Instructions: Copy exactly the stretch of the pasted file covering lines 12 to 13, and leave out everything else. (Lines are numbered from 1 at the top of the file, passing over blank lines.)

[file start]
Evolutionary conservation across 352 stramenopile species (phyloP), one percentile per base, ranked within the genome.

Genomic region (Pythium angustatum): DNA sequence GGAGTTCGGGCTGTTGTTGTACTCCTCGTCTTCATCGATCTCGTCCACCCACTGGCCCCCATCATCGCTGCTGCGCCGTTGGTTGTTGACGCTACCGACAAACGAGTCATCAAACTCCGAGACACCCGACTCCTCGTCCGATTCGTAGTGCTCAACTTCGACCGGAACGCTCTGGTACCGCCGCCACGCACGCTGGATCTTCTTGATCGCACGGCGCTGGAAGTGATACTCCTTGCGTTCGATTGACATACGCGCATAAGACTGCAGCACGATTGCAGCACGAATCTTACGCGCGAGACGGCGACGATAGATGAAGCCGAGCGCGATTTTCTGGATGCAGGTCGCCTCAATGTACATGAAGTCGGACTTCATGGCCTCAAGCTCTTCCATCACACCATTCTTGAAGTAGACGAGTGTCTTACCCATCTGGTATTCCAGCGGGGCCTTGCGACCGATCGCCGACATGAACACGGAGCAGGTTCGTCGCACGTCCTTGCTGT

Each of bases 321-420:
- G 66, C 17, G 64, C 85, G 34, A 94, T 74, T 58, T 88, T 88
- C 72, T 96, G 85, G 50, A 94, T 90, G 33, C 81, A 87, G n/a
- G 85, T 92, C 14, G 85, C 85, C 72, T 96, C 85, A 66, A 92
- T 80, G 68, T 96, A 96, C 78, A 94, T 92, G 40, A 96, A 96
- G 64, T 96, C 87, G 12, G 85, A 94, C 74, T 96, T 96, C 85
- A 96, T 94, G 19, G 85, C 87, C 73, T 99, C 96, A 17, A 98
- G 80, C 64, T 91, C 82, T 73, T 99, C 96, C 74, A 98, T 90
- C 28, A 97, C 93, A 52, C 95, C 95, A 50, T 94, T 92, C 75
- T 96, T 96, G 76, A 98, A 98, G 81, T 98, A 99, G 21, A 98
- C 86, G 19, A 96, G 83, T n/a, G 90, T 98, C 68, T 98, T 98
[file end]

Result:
- T 96, T 96, G 76, A 98, A 98, G 81, T 98, A 99, G 21, A 98
- C 86, G 19, A 96, G 83, T n/a, G 90, T 98, C 68, T 98, T 98